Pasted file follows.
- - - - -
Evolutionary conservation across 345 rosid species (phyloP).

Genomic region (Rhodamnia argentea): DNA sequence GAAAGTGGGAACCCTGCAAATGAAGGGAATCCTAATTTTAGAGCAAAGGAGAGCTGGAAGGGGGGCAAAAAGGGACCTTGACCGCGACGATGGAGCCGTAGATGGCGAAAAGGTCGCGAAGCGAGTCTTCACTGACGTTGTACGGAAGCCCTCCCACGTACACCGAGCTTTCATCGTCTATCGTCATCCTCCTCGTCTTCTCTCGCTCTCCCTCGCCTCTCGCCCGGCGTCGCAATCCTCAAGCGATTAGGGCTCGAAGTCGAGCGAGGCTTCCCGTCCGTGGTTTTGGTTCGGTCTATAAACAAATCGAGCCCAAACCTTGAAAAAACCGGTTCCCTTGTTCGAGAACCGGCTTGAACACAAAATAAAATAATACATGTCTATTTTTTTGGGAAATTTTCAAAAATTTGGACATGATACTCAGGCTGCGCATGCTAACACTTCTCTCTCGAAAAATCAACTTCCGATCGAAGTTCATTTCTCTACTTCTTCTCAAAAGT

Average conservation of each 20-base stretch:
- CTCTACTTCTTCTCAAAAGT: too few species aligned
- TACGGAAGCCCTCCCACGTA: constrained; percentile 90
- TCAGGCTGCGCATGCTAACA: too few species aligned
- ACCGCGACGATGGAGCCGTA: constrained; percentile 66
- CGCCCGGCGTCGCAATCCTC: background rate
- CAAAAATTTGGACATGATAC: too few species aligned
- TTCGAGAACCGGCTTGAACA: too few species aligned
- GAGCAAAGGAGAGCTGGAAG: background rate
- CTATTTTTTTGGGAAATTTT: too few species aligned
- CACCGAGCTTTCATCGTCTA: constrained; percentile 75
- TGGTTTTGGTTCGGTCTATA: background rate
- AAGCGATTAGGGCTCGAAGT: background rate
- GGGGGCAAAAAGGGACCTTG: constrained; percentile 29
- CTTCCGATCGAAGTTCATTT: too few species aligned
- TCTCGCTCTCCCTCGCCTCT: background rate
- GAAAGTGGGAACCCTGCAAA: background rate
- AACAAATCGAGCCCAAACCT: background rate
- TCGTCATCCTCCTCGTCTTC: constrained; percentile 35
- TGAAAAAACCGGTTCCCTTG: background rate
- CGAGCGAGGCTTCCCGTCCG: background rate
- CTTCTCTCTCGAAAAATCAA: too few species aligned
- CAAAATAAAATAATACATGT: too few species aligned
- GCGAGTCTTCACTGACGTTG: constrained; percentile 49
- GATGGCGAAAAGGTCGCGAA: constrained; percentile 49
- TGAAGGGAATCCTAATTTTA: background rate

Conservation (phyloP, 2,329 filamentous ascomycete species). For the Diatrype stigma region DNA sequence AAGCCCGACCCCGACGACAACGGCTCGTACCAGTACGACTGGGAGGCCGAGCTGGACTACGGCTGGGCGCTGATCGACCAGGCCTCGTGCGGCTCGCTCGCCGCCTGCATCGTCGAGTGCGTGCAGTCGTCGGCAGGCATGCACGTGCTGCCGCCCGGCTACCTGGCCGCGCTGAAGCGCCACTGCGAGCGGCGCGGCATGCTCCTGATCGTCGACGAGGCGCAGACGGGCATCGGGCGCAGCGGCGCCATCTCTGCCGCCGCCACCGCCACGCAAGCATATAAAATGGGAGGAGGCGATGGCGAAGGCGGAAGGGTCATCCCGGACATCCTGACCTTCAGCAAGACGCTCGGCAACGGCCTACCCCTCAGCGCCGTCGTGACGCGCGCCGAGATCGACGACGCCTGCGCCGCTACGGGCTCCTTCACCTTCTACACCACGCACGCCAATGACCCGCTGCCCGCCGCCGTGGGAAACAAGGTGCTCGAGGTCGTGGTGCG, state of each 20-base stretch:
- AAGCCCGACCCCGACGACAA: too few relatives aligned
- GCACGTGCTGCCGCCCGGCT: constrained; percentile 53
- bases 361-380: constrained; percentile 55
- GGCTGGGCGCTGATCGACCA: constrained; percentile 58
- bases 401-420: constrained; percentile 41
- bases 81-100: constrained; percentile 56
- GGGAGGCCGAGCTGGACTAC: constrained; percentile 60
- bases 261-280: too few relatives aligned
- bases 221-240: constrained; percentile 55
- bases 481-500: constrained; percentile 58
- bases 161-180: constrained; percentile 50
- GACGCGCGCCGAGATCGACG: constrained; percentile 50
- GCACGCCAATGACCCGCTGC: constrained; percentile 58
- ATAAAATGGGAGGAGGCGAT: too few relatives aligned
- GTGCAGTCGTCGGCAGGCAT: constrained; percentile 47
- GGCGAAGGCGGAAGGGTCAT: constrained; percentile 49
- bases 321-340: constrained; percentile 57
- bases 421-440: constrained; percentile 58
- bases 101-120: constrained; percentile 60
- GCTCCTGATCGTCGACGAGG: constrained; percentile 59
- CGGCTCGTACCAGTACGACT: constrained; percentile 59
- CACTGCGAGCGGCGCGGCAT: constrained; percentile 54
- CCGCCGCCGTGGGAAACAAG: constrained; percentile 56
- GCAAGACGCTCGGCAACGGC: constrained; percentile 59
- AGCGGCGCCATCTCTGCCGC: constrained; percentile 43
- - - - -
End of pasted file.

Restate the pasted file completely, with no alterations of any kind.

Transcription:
Evolutionary conservation across 345 rosid species (phyloP).

Genomic region (Rhodamnia argentea): DNA sequence GAAAGTGGGAACCCTGCAAATGAAGGGAATCCTAATTTTAGAGCAAAGGAGAGCTGGAAGGGGGGCAAAAAGGGACCTTGACCGCGACGATGGAGCCGTAGATGGCGAAAAGGTCGCGAAGCGAGTCTTCACTGACGTTGTACGGAAGCCCTCCCACGTACACCGAGCTTTCATCGTCTATCGTCATCCTCCTCGTCTTCTCTCGCTCTCCCTCGCCTCTCGCCCGGCGTCGCAATCCTCAAGCGATTAGGGCTCGAAGTCGAGCGAGGCTTCCCGTCCGTGGTTTTGGTTCGGTCTATAAACAAATCGAGCCCAAACCTTGAAAAAACCGGTTCCCTTGTTCGAGAACCGGCTTGAACACAAAATAAAATAATACATGTCTATTTTTTTGGGAAATTTTCAAAAATTTGGACATGATACTCAGGCTGCGCATGCTAACACTTCTCTCTCGAAAAATCAACTTCCGATCGAAGTTCATTTCTCTACTTCTTCTCAAAAGT

Average conservation of each 20-base stretch:
- CTCTACTTCTTCTCAAAAGT: too few species aligned
- TACGGAAGCCCTCCCACGTA: constrained; percentile 90
- TCAGGCTGCGCATGCTAACA: too few species aligned
- ACCGCGACGATGGAGCCGTA: constrained; percentile 66
- CGCCCGGCGTCGCAATCCTC: background rate
- CAAAAATTTGGACATGATAC: too few species aligned
- TTCGAGAACCGGCTTGAACA: too few species aligned
- GAGCAAAGGAGAGCTGGAAG: background rate
- CTATTTTTTTGGGAAATTTT: too few species aligned
- CACCGAGCTTTCATCGTCTA: constrained; percentile 75
- TGGTTTTGGTTCGGTCTATA: background rate
- AAGCGATTAGGGCTCGAAGT: background rate
- GGGGGCAAAAAGGGACCTTG: constrained; percentile 29
- CTTCCGATCGAAGTTCATTT: too few species aligned
- TCTCGCTCTCCCTCGCCTCT: background rate
- GAAAGTGGGAACCCTGCAAA: background rate
- AACAAATCGAGCCCAAACCT: background rate
- TCGTCATCCTCCTCGTCTTC: constrained; percentile 35
- TGAAAAAACCGGTTCCCTTG: background rate
- CGAGCGAGGCTTCCCGTCCG: background rate
- CTTCTCTCTCGAAAAATCAA: too few species aligned
- CAAAATAAAATAATACATGT: too few species aligned
- GCGAGTCTTCACTGACGTTG: constrained; percentile 49
- GATGGCGAAAAGGTCGCGAA: constrained; percentile 49
- TGAAGGGAATCCTAATTTTA: background rate

Conservation (phyloP, 2,329 filamentous ascomycete species). For the Diatrype stigma region DNA sequence AAGCCCGACCCCGACGACAACGGCTCGTACCAGTACGACTGGGAGGCCGAGCTGGACTACGGCTGGGCGCTGATCGACCAGGCCTCGTGCGGCTCGCTCGCCGCCTGCATCGTCGAGTGCGTGCAGTCGTCGGCAGGCATGCACGTGCTGCCGCCCGGCTACCTGGCCGCGCTGAAGCGCCACTGCGAGCGGCGCGGCATGCTCCTGATCGTCGACGAGGCGCAGACGGGCATCGGGCGCAGCGGCGCCATCTCTGCCGCCGCCACCGCCACGCAAGCATATAAAATGGGAGGAGGCGATGGCGAAGGCGGAAGGGTCATCCCGGACATCCTGACCTTCAGCAAGACGCTCGGCAACGGCCTACCCCTCAGCGCCGTCGTGACGCGCGCCGAGATCGACGACGCCTGCGCCGCTACGGGCTCCTTCACCTTCTACACCACGCACGCCAATGACCCGCTGCCCGCCGCCGTGGGAAACAAGGTGCTCGAGGTCGTGGTGCG, state of each 20-base stretch:
- AAGCCCGACCCCGACGACAA: too few relatives aligned
- GCACGTGCTGCCGCCCGGCT: constrained; percentile 53
- bases 361-380: constrained; percentile 55
- GGCTGGGCGCTGATCGACCA: constrained; percentile 58
- bases 401-420: constrained; percentile 41
- bases 81-100: constrained; percentile 56
- GGGAGGCCGAGCTGGACTAC: constrained; percentile 60
- bases 261-280: too few relatives aligned
- bases 221-240: constrained; percentile 55
- bases 481-500: constrained; percentile 58
- bases 161-180: constrained; percentile 50
- GACGCGCGCCGAGATCGACG: constrained; percentile 50
- GCACGCCAATGACCCGCTGC: constrained; percentile 58
- ATAAAATGGGAGGAGGCGAT: too few relatives aligned
- GTGCAGTCGTCGGCAGGCAT: constrained; percentile 47
- GGCGAAGGCGGAAGGGTCAT: constrained; percentile 49
- bases 321-340: constrained; percentile 57
- bases 421-440: constrained; percentile 58
- bases 101-120: constrained; percentile 60
- GCTCCTGATCGTCGACGAGG: constrained; percentile 59
- CGGCTCGTACCAGTACGACT: constrained; percentile 59
- CACTGCGAGCGGCGCGGCAT: constrained; percentile 54
- CCGCCGCCGTGGGAAACAAG: constrained; percentile 56
- GCAAGACGCTCGGCAACGGC: constrained; percentile 59
- AGCGGCGCCATCTCTGCCGC: constrained; percentile 43